● Necessary to maintain pregnancy in all mammalian species

○ Oviducts

■ Site of fertilization

■ “Catches” ovulated oocyte

■ Channel to transport oocyte/ embryo from ovary to uterus

○ Uterus

■ Site of fetal development

■ Other key functions

● Sperm transport

● Controls initiation of new estrous cycle

○ Types of uteri

■ Litter-bearing species

● Long, well-developed uterine horns

■ Species that bear 1 or a few offspring

● Shorter uterine horns, or no uterine horns

○ Cervix

■ Functions as a barrier

● Restricts passage of materials between vagina and uterus

○ Vagina & External Genitalia

■ Vagina is the copulatory organ

■ External genitalia

● Vulva

○ Two labia - major/Minor

■ Form a closure

■ Perineum

● Area surprising the anus/vulva

■ Clitoris

● Sensory organ, homologous of males penis

○ Male Reproductive Anatomy

■ Major organs

● Testes :

○ Produces sperm/ testosterone

○ Spermatogenesis

■ Requires cooler temp

● Network of blood vessels allows heat

exchange

○ Scrotum

● Houses sweat glands do evaporative

cooling

● Has muscle to control scrotum

surface area/ distance of testes from

body

○ Cryptorchidism

■ Affected testers are sterile

■ Still make testosterone

● Accessory sex glands

○ Produce liquid portion of semen

○ Transport medium

■ Not needed for fertility

■ Provides energy sources from sperm to

remain alive

○ Four Glands

■ Ampulla

■ Prostate

■ Vesicular

■ Bulbourethral Glands

● penis

○ Fibroelastic penis (bulls,boars,ram)

■ Sigmoid Flexure

● S-shaped

● Maintained by a pair of muscles

● During sexual arousal muscles relax

which allows protruruison of peins

from the sheet

○ Stallions

■ Penis is primarily composed of spongy

tissue that fills with blood during erection

○ Pathway of sperm Transport

■ Produced is seminiferous tubules

■ Empty into efferent duct

■ Epididymis

● Efferent ducts converge at epididymis

● Where final sperm maturation occurs

● Tail of Epididymis serves as sperm reservoir

■ Ductus Deferens

● Sperm enters DD in preparation for ejaculation

● What is”snipped” during vasectomy

■ Urethra

● Puberty

○ Effects nutrition

■ Physiologic functions receive nutrients first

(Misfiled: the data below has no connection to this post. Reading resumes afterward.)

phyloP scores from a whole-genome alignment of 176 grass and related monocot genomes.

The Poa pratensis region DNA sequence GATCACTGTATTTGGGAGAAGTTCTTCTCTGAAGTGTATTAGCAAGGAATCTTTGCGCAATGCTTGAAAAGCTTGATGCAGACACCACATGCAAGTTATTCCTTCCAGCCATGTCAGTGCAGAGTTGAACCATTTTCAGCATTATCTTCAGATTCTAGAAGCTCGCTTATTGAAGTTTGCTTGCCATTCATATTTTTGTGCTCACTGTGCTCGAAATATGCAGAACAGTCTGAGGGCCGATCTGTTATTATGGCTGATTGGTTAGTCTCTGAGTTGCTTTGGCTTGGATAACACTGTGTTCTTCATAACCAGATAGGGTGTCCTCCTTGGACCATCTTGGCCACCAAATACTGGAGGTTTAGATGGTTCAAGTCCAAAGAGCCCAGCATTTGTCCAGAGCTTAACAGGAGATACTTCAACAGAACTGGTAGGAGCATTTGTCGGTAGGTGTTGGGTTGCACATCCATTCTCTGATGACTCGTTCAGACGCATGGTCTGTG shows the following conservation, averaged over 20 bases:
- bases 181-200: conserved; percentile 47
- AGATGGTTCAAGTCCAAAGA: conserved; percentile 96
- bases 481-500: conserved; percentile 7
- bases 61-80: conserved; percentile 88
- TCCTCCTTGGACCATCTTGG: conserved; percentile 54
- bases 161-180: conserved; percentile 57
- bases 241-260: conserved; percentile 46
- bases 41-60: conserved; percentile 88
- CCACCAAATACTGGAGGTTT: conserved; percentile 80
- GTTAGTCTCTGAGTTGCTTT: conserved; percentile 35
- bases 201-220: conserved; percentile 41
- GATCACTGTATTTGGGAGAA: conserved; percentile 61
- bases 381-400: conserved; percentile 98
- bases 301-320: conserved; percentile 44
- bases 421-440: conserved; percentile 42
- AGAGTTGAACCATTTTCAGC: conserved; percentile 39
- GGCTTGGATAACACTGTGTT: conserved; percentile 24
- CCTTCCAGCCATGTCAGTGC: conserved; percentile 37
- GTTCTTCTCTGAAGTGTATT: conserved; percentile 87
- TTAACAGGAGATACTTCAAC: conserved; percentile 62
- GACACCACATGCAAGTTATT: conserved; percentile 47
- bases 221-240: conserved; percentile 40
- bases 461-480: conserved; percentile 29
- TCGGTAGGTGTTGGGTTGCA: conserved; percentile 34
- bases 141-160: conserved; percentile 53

○ Female must reach a minimum body size before puberty begins ● Other factors

○ Seasons

■ Sheep/Mares are seasonal breeders

○ Social cues

■ Housing females with males or large group accelerates puberty in some species

● Estrous Cycle

○ Types of Cycles

■ Polyestrous (regularly throughout our true year

■ Seasonal polyestrous ( sheeps,Goats,Mares)

■ Monestrus (dogs)

● 1 per year

● Stage of the Estrous Cycle

○ Follicles grow and mature

○ Follicles produce more estrogen as they grow

■ Estrogen is necessary to cause:

● Cause ovulation

● Induces female sexual receptivity

○ Literal phase

■ Remnants of the follicle transformation into corpus luteum (CL) ■ The CL produces progesterone

● Progesterone is necessary to:

○ Maintain pregnancy if fertilization occurs

○ Suppress ovulation

● Hypothalamic-Pituitary-Gonadal Axis

○ Hypothalamus releases GnRH

■ Travels to Anterior pituitary

● GnRH causes Anterior Pituitary to

○ release LH & FSH

■ LH & FSH travel to the ovary

○ LH & FSH are necessary for:

■ Follicular growth

■ Estrogen production

○ Estrogen from follicle(s) causes more

○ GnRH, LH & FSH release

■ Positive Feedback Loop

● Hormone Changes During Estrous Cycle

○ Growing follicle = more estrogen

○ Estrogen causes LH/FSH release from the anterior pituitary

■ LH & FSH stimulate follicle to make more estrogen

○ A threshold is reached where estrogen causes a “surge” of LH

■ The “preovulatory LH surge” causes ovulation

○ The follicle transforms into a corpus luteum (CL)

■ The CL makes Progesterone

■ Maintains pregnancy if it occurs

■ Suppresses ovulation by inhibiting HPG axi

● Luteal Phase

○ No fertilization

■ CL must stop making progesterone

● Female can’t ovulate when progesterone levels are high

○ Uterus produces prostaglandin F2α (PGF2α)

■ PGF2α causes CL to die “luteolysis”

● Successful fertilization

○ Luteolysis must be prevented so CL will continue to make progesterone ■ “Maternal recognition of pregnancy”

○ The fetus notifies the mother of its presence

■ Signal that the fetus sends is different between species

■ Regardless of species, it prevents PGF2α from causing luteolysis ● Mating and Capacitation

○ Estrogen from preovulatory follicle causes sexual receptivity in female ■ Estrus or “heat”

● Capacitation

○ Ejaculated sperm are not immediately able to fertilize oocyte

■ Semen “coats” sperm head with proteins that prevent binding to oocyte ○ Female reproductive tract removes proteins from sperm head

● Fertilization